Someone asked what the genetic differences were between men and women to explain more men in science. Someone actually asked that question.  When you see the headline grabbers for the video, it’s about Neil deGrasse Tyson talking about race. He used race and racism to give the audience his frame of reference in how he understood the difference being not about genetics but about access and stereotypes. He ends with, “So before we talk about genetic differences, you gotta come up with a system where there’s equal opportunity then we can have that conversation.” It goes back to what I said earlier about what we see and what we’re told. If the adults in our lives are telling us we can do anything or be anything, the sky is the limit. I had enough women in my life who were in the workforce and as the years went by, more women on TV were doing more than sitting behind a desk typing letters or helping a doctor. We need teachers, family members, and friends to encourage us and tell us we can do it. I loved Chemistry in high school. Not only did I get to play in the lab, but it’s where algebra finally made sense. I wasn’t just solving for anonymous x anymore.

And math leads me to this meme that showed up on my Twitter feed:math meme

Let me tell you why it’s not funny if you are laughing right now. Girls who are not good with math can do so much more than be a stripper. I passed all my classes, but it math was always a challenge. I didn’t end up on a pole. I wound up with a career in the mental health field. Saying our only option is to be stripper is to imply that strippers are uneducated and stupid. When you think of strippers you tend to go for the stereotyped stripper in a seedy bar with daddy issues. Where are the male strippers in seedy bars with mommy issues? We have Chippendales and Thunder From Down Under. Where are the glamorous female revues? It goes back to what my friend said about nothing comparable for men that is equally derogatory. If you still think this is funny, imagine that’s your daughter pictured in the meme. Is this what you want society to think of her and how you want her to think of herself?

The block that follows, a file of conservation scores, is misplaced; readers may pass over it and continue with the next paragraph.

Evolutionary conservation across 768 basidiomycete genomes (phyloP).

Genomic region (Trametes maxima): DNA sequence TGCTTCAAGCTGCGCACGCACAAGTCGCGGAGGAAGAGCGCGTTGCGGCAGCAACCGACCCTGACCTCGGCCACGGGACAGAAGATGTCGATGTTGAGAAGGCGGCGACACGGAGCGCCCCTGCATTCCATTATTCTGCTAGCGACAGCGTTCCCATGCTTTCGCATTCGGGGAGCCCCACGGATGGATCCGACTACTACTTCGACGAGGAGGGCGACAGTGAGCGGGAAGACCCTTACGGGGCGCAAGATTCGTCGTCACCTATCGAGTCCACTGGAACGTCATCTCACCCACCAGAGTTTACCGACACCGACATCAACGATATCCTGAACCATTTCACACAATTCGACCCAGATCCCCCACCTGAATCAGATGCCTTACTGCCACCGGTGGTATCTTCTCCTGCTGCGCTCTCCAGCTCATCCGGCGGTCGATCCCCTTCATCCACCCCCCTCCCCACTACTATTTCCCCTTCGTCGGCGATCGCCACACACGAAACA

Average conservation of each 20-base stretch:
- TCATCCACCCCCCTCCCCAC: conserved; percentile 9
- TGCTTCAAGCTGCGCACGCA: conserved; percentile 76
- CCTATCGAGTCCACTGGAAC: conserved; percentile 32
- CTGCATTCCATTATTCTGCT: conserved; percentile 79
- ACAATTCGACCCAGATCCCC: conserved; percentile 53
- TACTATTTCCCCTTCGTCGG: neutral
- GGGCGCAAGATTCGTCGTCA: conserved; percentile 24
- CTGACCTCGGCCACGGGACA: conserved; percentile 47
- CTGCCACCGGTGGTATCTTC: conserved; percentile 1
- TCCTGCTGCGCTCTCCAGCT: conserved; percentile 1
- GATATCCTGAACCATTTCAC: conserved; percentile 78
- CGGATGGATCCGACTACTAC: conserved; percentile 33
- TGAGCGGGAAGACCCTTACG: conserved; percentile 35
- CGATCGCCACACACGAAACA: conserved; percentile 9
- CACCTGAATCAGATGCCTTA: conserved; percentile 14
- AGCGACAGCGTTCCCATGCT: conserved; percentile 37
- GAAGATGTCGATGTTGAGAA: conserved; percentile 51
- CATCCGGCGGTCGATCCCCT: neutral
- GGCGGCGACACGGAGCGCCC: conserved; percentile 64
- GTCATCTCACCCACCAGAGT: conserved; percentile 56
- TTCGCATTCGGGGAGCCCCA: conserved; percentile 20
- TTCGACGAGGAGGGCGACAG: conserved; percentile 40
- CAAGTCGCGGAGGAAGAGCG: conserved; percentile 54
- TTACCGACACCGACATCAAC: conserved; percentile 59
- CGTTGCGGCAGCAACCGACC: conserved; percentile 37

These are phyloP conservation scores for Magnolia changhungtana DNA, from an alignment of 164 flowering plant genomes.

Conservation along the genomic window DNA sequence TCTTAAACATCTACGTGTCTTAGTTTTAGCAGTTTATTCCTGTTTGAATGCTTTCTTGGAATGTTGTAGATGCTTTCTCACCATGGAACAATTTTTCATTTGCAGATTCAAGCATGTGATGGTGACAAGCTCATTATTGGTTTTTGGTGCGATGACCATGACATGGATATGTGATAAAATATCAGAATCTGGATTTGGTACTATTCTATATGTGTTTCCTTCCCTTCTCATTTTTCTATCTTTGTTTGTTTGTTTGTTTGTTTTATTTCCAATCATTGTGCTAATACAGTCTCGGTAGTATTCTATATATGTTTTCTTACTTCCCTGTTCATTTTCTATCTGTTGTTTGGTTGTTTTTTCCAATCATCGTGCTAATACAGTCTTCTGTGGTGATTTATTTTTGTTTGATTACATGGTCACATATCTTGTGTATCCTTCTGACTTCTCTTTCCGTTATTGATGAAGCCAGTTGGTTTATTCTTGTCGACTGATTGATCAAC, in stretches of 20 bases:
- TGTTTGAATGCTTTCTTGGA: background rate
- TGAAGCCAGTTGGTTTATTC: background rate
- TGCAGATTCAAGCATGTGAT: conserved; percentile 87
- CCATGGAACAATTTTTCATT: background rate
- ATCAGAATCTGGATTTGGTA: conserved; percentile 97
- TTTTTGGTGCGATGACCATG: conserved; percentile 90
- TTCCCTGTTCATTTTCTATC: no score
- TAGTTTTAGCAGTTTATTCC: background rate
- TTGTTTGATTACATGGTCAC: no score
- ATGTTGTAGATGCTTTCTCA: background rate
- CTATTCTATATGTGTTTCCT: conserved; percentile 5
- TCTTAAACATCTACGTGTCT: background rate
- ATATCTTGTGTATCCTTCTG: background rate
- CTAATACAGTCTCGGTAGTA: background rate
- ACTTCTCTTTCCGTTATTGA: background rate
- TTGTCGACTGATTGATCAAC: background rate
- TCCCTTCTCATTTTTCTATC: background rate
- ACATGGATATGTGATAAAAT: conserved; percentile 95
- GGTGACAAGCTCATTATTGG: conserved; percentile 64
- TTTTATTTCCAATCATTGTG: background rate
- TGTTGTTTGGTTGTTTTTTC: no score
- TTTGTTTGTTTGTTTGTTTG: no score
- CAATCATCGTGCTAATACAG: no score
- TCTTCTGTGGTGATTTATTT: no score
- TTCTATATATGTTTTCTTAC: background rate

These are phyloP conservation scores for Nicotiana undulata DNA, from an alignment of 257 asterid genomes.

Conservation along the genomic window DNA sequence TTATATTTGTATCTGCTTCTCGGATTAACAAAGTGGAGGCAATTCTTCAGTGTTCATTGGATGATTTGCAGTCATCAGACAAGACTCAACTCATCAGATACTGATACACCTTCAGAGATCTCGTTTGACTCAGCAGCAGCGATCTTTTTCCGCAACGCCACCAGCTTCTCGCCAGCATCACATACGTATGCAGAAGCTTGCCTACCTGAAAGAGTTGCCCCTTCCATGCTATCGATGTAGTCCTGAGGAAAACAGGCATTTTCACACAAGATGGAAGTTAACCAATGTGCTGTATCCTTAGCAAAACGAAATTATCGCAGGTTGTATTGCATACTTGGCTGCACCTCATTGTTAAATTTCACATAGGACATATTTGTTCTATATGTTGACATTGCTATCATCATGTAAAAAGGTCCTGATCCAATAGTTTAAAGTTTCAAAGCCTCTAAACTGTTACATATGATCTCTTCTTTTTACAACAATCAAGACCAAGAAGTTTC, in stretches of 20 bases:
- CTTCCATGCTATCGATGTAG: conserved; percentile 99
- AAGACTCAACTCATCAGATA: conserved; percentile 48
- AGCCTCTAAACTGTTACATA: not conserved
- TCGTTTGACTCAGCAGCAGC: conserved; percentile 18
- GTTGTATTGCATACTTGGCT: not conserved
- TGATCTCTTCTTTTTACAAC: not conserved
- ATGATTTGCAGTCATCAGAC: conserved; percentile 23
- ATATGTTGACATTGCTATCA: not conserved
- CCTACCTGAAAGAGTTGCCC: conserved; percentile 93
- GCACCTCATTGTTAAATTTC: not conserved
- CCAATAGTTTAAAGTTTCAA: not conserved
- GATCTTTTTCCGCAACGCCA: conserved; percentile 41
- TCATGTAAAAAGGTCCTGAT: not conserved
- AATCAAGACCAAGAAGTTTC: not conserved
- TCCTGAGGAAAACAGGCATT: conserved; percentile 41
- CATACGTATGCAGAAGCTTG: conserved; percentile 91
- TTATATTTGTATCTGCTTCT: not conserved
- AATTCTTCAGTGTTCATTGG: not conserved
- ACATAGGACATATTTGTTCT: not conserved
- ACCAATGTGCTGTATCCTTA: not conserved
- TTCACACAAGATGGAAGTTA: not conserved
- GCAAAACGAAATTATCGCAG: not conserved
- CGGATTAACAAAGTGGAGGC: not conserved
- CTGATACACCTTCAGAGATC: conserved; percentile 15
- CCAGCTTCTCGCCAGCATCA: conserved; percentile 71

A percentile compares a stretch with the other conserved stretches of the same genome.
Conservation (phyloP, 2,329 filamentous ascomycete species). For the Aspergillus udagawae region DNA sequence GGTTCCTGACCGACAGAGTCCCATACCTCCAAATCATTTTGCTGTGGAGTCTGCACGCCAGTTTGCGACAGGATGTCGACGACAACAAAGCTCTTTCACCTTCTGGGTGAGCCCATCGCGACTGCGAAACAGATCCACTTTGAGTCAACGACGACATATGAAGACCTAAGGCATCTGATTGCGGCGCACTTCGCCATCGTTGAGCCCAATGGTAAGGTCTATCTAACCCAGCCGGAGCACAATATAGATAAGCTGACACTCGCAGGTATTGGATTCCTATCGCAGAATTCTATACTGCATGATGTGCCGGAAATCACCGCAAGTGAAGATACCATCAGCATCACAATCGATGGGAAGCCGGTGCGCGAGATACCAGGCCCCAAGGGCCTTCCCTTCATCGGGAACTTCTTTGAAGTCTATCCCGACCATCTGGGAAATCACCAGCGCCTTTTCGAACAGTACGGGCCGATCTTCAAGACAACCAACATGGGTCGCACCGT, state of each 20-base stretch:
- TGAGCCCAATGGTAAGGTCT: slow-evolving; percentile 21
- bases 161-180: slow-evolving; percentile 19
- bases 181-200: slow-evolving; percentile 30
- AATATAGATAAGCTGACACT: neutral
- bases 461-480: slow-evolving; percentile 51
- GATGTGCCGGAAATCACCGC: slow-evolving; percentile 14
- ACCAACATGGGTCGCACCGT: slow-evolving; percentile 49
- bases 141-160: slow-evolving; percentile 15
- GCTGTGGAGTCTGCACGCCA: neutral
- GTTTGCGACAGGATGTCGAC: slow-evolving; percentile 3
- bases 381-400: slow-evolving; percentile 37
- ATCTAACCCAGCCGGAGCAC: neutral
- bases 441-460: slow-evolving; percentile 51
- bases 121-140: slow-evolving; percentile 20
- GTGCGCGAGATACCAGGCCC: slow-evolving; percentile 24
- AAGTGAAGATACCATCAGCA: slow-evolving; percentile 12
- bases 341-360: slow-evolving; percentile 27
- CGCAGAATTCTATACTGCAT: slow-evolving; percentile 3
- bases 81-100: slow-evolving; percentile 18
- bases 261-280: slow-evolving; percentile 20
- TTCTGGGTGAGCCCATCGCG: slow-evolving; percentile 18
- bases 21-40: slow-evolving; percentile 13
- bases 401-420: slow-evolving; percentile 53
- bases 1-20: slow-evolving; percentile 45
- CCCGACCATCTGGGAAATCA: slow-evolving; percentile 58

Women are much more than we are given credit for by many and we deserve better than this.

 
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Posted by on April 25, 2014 in Uncategorized

 

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Trying My Patience

One of my happy places I go to in my head.

There was a time when I had very little patience.  I don’t mean the kind of patience where I couldn’t wait for something or I had to have something NOW.

Patience with others.

Managing my anger.  Controlling the high blood, as we call it in my family.

Being able to hold my tongue without exploding after I was done nearly biting it off.

You would think the limits of my patience were tested while I worked in mental health.  I witnessed and dealt with a lot in over 12 years in the field.  I had kids kick, hit, bite, spit at me, and call me every name in the book (as well as some rather creative ones they added to the book).  They lied, tried to be sneaky, manipulate, and split me and my co-workers.  If you were in their situation, you probably would have, too.